The welfare of drivers and pedestrians in the Cayman Islands took center stage at The Ritz-Carlton on Monday as the National Roads Authority staged the first day of a four-day Road Safety Conference.
Donovan Ebanks, chairman of the NRA, and Edward Howard, the agency’s acting managing director, served as the opening speakers at the conference. Mr. Howard spoke about the history of road fatalities in Cayman and about the efforts the NRA has made to make the roads safer.
A generation ago, Mr. Howard said, Cayman reached its road fatalities peak with 21 deaths in 1985, when there was a resident population of 21,104 according to the Economics and Statistics Office, and 20 in 1990, when there was a population of 26,969. Despite more cars and drivers on the road, Cayman has not seen more than 14 road fatalities a year since 2006, and Mr. Howard said it is important to continue work to make that trend continue.
“We’ve done a lot, but we can do more. That’s one of the things I’m going to stress continually,” said Mr. Howard early in the conference. “We want you all to be informed. We want you to be educated about the issues of road safety, not just in the Cayman Islands but globally.
“We don’t have all the answers. Road safety is not just an NRA issue. It’s not just a DVDL issue. It’s not a police issue. It’s everybody’s business and it’s everybody’s concern.”
Cayman experienced 256 road deaths between 1985 and 2017, and Mr. Howard said it is the fifth-leading cause of deaths in that span. A number of factors – engineering, education, enforcement, emergency services and evaluation – have caused road fatalities to decrease over time.
Glen McCarvell, a senior operations manager for the Caribbean Development Bank, gave a presentation on an initiative that helped Belize markedly reduce its road fatalities over time. Also, Alex Russell and Ken Hydes of Dart Enterprises spoke about the company’s commitment to road development.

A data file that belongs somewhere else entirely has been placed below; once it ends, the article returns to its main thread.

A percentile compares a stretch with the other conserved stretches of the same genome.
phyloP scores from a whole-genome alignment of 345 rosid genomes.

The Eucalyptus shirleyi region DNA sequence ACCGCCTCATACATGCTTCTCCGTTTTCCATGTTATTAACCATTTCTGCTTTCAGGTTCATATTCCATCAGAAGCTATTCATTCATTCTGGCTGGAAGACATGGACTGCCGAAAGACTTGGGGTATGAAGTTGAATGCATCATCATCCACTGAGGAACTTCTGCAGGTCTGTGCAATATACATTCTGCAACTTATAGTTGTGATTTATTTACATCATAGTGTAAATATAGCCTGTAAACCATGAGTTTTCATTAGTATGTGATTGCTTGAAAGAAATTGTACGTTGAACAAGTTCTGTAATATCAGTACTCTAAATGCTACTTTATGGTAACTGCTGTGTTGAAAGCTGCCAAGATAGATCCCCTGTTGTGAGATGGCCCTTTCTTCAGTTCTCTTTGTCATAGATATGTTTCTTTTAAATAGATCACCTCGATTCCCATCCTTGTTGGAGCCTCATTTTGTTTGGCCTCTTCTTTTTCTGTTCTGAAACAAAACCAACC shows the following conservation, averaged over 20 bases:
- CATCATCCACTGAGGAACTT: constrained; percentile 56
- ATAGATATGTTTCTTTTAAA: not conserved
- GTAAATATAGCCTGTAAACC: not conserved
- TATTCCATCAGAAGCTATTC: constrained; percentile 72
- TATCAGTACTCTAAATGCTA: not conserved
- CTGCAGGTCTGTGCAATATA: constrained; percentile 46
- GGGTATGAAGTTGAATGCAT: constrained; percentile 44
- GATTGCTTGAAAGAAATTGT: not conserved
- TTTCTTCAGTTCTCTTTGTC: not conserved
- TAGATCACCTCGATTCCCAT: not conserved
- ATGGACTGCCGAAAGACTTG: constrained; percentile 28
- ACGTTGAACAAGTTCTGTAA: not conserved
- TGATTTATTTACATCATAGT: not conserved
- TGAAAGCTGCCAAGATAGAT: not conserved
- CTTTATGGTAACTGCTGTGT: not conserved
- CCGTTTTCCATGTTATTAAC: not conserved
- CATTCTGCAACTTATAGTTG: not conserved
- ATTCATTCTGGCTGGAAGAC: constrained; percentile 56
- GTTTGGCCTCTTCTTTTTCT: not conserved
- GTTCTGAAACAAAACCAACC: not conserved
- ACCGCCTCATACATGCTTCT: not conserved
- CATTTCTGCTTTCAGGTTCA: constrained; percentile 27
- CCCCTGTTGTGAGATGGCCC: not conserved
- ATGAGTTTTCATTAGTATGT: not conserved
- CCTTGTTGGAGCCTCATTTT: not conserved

Mr. Russell, Dart’s senior manager for design, spoke about the many ways that the Esterley Tibbetts Highway was designed with multiple road users in mind. The point of the road and its parallel pathways, he said, is to allow safe north-south passageway for both drivers and pedestrians alike.
“It incorporates three drive lanes, a bike lane on the actual paved surface, a heavily landscaped raised median and verge zones on either side of the highway that were sized to accommodate intense landscaping and a shared-use path for both pedestrians and cyclists,” he said. “Although the highway is operational, the landscaping and the work on the verges is still very much a work in progress.”
A pedestrian and bike “subway” that will allow for traffic underneath the raised roadway will be placed adjacent to the Cayman International School and the National Gallery, Mr. Russell said. That artery will allow an east-west connection between the Camana Bay Town Centre roundabout and the airport connector road.
Dart, in conjunction with the NRA, hopes to construct a proper bike path, most of which will be painted a different color from the normal roadway, that will run from Batabano to the Butterfield roundabout, according to Mr. Hydes, Dart’s vice president of special projects and partnerships.
Mr. Howard said that the NRA has worked with Dart on the bike paths and has come up with a few concerns that need to be addressed before the project goes forward. The recent death of cyclist Geoff Cornwall, Mr. Howard said, has lent some new perspective to the function of the bike lane. Mr. Cornwall died on Sept. 11, after the bike he was cycling crashed into a vehicle that had stopped on the cycle lane on the Esterley Tibbetts Highway.
“Portions of the [Esterley Tibbetts Highway], when it was originally developed, that extra space on the side was a breakdown shoulder,” he said. “Now it brings into question going forward, are we going to be able to utilize what was essentially about 8-to-10 feet of shoulder space and also incorporate bike lanes into that.”
Many other jurisdictions, Mr. Howard said, run into the same problem with bike lanes and the road shoulder. Drivers do not always respect the bike lane, he said. Sometimes they park in it and sometimes they use it to pull over. Broken down cars, he said, can stay there for days or perhaps weeks.
Another problem, Mr. Howard said, is the speed limit on a road designed for multiple uses.
“If we’re going to start putting a lot more pedestrians and a lot more bike riders on these major highways, what are we going to do about the 40 mph speed limit?” Mr. Howard asked
“As we know in Cayman, when you post it at 40, people drive at 50 and 55. The chances of a pedestrian surviving once they’re hit at 40 mph, it’s one in 10. If you get hit by a car traveling 40 mph, it’s more than likely you’re dead. It’s a little bit better for cyclists. But those are some of the challenges we’re going to have.”